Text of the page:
So my question today is: In a world full of real people, with real beliefs, real pain, real joy, real life… what relevant role can a Christian play in the spiritual journey of another human?

That’s the sort of question that I must wrestle with. Today I am reminded, not everyone speaks my language.

“Laughing With” YouTube Comments:
(please note: UNCENSORED comments)

"I understand what Epowerboy means when he says he doesn't want to be saved. I think he means he doesn't need to be saved because there is nothing to be saved from. Saved from sin? A sin is a sin only if you believe in those sins. They mean nothing to a non-believer. Many people lead good lives without the need for a God or religious guidelines."

"This song is powerful. Its meaning is so deep because it's not trying to tell you a specific answer about who God is, but simply pointing out something all of us can completely agree with and understand: that we as humans are beings of such limited scope and control over our circumstances. There are times in our lives when we are humbled by the vastness of creation -- by it's beauty and its sorrow. And this tells us something about The Creator."

"I laugh at all those moments with the mention of gods. I'm facing down the barrel of a shortened life of continued levels of pain, and I am laughing right now at this song, at the idea of gods, right at this moment. Just because something feels nice, doesn't make it any less a delusional idea. Just because something is comforting, doesn't make it true. It would be nice if clouds were made of ice cream too, but so what? It's childish, it's wishful thinking. It's just sad."

"In reference to the person who said, “All you idiots who don’t believe are going to hell.” A new command I give you: Love one another. As I have loved you, so you must love one another. By this all men will know that you are my disciples, if you love one another," John 13: 34-35. If you, yourself, believe you are a Christian you would present such a statement with more grace. You should be ashamed of the way you said this; Christ would not have done so. Grow up, read your Bible."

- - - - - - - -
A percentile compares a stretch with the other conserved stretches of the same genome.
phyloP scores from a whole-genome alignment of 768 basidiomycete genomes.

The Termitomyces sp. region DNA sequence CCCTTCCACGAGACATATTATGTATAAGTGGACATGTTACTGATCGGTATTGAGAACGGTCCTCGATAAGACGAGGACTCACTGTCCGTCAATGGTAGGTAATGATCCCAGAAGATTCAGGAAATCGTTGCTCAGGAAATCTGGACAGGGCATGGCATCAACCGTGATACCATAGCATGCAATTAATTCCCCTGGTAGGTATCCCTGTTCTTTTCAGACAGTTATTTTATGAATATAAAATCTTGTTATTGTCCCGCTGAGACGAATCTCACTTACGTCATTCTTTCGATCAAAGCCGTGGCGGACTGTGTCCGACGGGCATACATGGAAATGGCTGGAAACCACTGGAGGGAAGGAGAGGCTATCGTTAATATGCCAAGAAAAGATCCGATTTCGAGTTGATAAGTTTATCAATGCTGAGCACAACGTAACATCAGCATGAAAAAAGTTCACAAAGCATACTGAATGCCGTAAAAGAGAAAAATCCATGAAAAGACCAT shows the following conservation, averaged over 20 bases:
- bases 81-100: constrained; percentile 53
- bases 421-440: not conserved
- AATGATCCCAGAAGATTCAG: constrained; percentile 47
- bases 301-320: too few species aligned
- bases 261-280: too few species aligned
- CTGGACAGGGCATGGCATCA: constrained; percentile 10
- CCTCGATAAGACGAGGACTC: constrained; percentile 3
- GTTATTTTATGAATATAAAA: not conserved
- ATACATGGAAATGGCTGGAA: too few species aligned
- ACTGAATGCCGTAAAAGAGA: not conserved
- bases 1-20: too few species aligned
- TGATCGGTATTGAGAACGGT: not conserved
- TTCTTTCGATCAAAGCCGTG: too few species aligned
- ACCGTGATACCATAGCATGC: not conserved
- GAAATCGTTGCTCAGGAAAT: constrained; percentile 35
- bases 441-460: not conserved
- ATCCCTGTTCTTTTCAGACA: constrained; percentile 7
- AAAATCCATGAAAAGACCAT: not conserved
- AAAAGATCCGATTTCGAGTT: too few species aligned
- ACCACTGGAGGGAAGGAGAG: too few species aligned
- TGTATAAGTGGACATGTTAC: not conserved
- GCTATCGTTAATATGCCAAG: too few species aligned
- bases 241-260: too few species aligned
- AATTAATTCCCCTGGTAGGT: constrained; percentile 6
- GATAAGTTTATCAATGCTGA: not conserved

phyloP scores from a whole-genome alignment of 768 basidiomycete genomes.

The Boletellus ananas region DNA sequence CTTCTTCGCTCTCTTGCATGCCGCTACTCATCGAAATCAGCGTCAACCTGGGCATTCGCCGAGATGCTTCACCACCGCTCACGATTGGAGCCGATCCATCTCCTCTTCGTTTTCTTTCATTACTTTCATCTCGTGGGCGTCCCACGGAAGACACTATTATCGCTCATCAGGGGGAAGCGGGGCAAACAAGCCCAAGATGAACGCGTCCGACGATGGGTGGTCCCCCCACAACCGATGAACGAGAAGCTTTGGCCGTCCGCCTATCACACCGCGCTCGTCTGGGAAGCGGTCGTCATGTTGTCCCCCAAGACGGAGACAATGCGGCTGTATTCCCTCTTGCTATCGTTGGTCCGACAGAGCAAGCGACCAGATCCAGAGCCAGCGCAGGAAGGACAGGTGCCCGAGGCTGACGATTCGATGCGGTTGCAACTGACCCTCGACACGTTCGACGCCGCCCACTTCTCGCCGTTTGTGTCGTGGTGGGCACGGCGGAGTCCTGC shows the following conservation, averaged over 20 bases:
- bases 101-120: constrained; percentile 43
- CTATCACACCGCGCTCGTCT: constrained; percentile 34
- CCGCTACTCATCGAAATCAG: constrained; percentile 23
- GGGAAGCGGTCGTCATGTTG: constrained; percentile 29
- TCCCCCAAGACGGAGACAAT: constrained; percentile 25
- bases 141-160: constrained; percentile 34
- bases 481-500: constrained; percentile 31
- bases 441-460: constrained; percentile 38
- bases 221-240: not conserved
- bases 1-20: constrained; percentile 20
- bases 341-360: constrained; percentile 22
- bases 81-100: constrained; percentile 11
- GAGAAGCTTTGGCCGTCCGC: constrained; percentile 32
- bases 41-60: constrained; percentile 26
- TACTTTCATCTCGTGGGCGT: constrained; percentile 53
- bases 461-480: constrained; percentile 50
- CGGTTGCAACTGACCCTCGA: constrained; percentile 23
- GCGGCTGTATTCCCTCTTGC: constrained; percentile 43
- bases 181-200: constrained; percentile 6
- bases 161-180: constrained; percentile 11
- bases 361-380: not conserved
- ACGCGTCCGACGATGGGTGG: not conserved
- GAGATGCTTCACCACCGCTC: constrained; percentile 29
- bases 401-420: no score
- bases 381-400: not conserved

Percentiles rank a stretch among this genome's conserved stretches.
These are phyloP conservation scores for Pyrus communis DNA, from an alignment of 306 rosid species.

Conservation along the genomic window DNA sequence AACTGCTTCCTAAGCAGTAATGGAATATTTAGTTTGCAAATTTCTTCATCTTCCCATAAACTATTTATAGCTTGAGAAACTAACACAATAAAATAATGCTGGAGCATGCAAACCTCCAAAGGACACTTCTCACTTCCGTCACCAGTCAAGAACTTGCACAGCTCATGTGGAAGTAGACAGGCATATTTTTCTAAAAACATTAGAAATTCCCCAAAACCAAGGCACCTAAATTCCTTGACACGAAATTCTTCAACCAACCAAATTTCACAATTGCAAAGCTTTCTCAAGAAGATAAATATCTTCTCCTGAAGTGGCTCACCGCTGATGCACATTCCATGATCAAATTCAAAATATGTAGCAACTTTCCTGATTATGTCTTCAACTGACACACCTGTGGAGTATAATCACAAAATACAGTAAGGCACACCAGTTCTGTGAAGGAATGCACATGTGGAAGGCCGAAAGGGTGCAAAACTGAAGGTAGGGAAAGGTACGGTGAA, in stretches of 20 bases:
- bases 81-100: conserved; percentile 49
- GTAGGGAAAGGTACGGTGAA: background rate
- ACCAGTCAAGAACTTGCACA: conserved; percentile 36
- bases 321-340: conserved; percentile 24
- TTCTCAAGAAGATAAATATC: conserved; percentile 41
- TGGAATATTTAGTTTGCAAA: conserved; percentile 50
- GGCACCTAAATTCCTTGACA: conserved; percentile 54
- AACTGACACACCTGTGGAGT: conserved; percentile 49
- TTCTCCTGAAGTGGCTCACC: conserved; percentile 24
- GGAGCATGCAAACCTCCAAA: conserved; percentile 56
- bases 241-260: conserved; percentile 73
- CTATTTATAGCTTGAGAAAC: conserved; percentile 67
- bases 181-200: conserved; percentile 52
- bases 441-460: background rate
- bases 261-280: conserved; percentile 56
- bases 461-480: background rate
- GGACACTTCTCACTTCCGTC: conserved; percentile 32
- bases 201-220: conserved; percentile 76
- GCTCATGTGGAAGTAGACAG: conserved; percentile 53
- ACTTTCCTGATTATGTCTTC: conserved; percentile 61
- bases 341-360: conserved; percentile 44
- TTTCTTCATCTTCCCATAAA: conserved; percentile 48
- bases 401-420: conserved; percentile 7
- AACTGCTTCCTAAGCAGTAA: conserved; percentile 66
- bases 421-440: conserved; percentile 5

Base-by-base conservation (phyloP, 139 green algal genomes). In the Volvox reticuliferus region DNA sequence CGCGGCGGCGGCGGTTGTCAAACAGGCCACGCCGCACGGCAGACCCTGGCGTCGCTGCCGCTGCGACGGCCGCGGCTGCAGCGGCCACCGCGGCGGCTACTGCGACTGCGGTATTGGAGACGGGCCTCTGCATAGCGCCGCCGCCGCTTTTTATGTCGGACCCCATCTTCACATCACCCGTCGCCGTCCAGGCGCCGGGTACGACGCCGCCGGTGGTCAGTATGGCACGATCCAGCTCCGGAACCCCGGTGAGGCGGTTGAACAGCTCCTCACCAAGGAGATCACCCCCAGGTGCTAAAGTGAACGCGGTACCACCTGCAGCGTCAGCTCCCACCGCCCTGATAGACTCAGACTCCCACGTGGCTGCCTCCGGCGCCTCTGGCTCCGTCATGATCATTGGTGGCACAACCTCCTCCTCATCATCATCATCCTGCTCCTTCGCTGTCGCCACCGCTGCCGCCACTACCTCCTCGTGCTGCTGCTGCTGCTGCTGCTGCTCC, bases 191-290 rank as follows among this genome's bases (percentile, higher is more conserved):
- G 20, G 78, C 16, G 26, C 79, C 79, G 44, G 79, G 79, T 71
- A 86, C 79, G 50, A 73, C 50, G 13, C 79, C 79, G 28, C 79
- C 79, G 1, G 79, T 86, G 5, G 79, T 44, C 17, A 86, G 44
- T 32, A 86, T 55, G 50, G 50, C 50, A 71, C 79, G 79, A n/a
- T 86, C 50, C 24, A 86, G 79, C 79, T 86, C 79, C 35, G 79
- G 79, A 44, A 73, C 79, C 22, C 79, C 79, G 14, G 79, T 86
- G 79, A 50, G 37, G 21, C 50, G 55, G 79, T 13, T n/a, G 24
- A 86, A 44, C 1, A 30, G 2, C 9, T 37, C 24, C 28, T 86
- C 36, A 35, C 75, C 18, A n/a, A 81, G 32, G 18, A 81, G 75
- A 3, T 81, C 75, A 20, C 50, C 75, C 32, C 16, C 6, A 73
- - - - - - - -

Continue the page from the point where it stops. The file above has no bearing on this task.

"This song is a cheap shot to all the people who find religion in desperation. It would be like making a song about how No one thanks god when their child is born with a disability. Regina has one thing right though - God really isn't funny because A - he doesn't exist, and B - if by some chance he did exist and all the things attributed to him were true, he'd be the most sinister bastard in the Universe."

"I don't see this song as anti-religious at all. Half is the old, "There are no atheists in foxholes," idea, which I agree with. The other half is a comment on the kind of shallow (and yes, laughable) faith that reduces God to Jiminy Cricket, a Genie and Santa Claus. Not all Christians see God so small, or simplistically, but the ones who do will likely find the song offensive. Faith and belief are complex. This song illustrates that beautifully. I was simultaneously moved and convicted by it."

"I think this song is beautiful satire at the idea that while a person whom is going thro a traumatic moment may ask "God, why me?" and not even have to believe in any god at all; and yet, when things are working fine or one is better off, the idea of a being controlling fate may become a humorous reflection. In the end, though, we're all laughing at our helplessness, whether we believe or not. I don't believe, just for the record."